Instead, he’s stuck with the power to feel, see, smell and taste absolutely everything.  So while his fellow sidekicks in training are leaping all over the secret sidekick training center in the basement of their school, he gets to sit at a desk and sniff into test tubes to hone his “skills.”  And did I mention the rock guy with the chiseled abs is making a play for the one girl who actually seems to like him?

And if being the least super Super wasn’t bad enough, Drew managed to get paired with about the worst Hero you could imagine.  The Titan, his personal idol and once the city of Justica’s greatest champion, now had more battles with barstools than bad guys.  But Drew signed off on the sidekick’s code, and was determined to figure out how to prove his worth to worth to the world…and to Jenna. And when the most notorious band of baddies return, the very same gang that sent Titan into his unexplained tailspin, everything Drew thought he knew about his friends, his family, and even about being a hero itself, is called into question.

My Review (minor spoilers)

I’m a sucker for a good sidekick story.  It’s one of the reasons one of my all-time favorite Super Hero incarnations is The Tick.  In all its incarnations, while the big blue idiot may be the title character, the story is really about Arthur, the average guy trying to keep up in a super-powered world.  It’s his story that grounds the ridiculous world of Supers that makes the whole thing work so well. Anderson seems to be of that same school, and comes up with a wonderful way to bring that same sensibility and sense of humor to the middle grade market.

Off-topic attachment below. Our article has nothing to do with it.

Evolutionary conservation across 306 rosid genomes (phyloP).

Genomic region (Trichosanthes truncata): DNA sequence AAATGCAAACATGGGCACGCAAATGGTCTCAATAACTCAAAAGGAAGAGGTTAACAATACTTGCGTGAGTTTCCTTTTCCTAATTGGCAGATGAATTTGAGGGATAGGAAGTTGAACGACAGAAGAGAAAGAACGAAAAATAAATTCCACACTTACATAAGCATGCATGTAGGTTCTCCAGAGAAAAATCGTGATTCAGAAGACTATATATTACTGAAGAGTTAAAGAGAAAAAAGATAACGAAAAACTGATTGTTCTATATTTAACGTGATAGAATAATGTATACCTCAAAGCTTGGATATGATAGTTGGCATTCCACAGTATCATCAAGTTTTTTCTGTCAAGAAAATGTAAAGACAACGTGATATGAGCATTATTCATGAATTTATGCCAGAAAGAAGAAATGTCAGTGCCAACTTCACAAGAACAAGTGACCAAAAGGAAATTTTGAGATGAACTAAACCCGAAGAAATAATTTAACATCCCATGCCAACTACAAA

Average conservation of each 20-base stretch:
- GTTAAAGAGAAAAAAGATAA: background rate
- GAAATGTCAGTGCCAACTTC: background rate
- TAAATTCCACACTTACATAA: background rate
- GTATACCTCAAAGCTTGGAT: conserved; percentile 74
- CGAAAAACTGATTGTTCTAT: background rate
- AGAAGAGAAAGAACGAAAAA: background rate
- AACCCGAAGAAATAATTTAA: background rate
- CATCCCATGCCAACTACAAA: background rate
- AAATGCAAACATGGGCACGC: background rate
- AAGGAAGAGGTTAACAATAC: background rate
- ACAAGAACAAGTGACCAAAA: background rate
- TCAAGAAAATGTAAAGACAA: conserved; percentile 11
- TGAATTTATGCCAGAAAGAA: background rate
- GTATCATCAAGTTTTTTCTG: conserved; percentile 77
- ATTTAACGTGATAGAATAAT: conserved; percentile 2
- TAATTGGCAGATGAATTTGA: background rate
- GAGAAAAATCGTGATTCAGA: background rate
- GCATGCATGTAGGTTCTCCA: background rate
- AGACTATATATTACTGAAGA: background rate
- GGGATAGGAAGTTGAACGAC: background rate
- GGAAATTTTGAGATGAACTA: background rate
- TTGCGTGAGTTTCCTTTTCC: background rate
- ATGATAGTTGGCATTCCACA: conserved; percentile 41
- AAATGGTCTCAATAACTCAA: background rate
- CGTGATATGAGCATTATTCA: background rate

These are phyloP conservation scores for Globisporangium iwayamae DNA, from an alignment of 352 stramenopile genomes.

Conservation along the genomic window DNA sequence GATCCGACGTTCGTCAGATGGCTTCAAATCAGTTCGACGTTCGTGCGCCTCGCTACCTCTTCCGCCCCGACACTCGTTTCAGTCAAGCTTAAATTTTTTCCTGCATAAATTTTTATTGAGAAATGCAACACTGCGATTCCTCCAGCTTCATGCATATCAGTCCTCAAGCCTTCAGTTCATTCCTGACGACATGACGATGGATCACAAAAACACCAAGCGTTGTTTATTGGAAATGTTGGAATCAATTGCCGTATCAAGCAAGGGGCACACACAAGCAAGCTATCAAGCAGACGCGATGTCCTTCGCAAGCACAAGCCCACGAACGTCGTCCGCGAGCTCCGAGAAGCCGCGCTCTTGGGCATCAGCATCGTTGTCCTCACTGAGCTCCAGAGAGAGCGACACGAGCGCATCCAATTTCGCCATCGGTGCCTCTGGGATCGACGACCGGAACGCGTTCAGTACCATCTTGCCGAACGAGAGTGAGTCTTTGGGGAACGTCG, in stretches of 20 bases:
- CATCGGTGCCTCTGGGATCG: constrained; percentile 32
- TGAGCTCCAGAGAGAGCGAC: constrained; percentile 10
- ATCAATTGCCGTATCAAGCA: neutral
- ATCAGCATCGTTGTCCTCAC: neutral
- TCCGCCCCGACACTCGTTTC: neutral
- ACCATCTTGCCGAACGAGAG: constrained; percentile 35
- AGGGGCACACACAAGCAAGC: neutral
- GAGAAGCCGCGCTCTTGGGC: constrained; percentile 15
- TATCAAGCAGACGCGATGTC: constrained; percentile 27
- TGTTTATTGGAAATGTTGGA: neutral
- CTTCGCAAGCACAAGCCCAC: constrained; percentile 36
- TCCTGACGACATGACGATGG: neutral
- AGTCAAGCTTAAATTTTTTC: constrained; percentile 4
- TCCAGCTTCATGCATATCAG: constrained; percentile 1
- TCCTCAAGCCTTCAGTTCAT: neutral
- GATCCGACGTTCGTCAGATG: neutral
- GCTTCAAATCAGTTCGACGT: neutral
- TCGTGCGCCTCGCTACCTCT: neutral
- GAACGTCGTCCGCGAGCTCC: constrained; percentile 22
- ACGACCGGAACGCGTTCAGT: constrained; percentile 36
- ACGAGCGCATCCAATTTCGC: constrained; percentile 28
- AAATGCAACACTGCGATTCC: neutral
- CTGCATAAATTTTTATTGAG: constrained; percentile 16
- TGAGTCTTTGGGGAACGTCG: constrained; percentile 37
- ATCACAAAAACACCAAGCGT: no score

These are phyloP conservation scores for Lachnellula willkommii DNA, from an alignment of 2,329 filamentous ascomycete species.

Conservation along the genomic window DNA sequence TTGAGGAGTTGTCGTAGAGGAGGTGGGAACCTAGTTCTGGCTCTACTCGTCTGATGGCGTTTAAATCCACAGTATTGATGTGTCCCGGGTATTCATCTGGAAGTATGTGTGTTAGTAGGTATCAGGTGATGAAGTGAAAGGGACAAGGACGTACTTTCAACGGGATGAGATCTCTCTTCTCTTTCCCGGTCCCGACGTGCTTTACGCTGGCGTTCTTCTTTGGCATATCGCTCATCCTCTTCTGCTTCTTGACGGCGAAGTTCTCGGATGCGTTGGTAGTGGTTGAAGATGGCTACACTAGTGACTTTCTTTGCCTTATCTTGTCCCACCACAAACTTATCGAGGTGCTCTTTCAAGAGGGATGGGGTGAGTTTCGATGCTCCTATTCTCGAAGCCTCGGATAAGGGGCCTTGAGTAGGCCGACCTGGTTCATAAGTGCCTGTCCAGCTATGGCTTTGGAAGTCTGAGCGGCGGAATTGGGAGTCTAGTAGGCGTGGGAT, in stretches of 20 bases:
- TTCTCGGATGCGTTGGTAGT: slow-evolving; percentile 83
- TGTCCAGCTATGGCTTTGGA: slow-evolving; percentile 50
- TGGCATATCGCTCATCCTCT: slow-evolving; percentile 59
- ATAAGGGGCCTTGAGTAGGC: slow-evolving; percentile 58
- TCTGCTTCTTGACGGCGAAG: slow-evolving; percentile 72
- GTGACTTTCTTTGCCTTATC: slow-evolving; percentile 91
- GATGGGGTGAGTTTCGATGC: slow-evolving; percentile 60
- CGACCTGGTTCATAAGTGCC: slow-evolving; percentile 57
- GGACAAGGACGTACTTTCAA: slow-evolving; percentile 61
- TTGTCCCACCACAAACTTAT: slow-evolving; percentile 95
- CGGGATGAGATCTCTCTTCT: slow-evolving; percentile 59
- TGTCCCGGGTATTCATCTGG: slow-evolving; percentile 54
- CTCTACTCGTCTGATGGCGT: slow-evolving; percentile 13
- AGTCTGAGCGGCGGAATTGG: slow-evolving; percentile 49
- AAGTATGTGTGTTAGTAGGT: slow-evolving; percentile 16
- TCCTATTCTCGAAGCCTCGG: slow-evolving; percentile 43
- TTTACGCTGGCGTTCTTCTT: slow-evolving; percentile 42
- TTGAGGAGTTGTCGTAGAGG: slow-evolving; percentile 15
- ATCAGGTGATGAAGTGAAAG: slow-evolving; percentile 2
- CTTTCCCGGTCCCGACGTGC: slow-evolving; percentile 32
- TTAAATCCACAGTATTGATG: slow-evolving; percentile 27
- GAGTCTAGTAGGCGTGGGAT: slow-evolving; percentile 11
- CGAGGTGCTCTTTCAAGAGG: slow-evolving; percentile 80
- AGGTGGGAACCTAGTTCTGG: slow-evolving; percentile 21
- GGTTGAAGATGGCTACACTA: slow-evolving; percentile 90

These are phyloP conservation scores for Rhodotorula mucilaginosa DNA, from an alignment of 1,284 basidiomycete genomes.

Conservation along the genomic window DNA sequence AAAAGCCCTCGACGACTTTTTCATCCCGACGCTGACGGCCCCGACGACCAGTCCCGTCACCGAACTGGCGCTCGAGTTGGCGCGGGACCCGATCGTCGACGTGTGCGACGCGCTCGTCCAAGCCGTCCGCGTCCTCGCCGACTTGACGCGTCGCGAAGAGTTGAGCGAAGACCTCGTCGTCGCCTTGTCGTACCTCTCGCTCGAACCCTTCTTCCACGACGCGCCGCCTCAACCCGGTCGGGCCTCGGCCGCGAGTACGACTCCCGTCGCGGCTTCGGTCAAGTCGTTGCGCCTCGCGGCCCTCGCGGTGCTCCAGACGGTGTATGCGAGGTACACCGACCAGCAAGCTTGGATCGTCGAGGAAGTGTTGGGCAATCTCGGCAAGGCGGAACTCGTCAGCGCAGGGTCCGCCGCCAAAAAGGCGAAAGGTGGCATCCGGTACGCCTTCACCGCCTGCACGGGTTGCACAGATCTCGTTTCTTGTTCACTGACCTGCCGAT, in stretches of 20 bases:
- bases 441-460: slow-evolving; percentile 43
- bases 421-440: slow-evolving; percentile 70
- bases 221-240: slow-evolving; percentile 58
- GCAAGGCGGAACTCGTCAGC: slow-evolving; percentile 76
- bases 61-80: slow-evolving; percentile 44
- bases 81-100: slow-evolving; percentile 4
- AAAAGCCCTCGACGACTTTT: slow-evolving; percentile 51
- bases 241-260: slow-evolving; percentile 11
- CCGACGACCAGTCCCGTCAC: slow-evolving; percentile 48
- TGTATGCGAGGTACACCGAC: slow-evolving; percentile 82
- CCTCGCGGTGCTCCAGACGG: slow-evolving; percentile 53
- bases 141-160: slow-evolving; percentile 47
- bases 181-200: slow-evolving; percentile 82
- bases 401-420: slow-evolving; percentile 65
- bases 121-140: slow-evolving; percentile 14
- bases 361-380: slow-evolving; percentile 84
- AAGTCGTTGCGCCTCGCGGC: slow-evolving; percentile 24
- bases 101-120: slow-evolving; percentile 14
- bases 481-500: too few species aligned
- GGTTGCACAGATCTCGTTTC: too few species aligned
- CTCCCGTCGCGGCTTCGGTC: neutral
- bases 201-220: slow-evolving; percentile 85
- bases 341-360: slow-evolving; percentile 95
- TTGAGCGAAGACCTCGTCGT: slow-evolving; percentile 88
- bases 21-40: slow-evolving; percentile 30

Hard to decide, but I think I loved the live action version most.

Hard to decide, but I think I loved the live action version most.

Drew is our Arthur, seeming the worst of the best; possessed of powers that are seemingly not very super at all.  Indeed, Drew’s abilities provide fertile ground for great description and very funny moments (who knew you could fart in a test tube?). Drew’s story is told first person, and I think Anderson does a very nice job capturing the voice of a brainy, nerdy, extremely self-conscious 12-year-old.  If I were to nit-pick, I think some of the descriptive language he uses feels like it goes beyond his narrator, which I think is the issue from time-to-time in choosing first person with a child’s voice.  That said, it never feels so overboard that I lost the feeling that I was hearing things from Drew himself.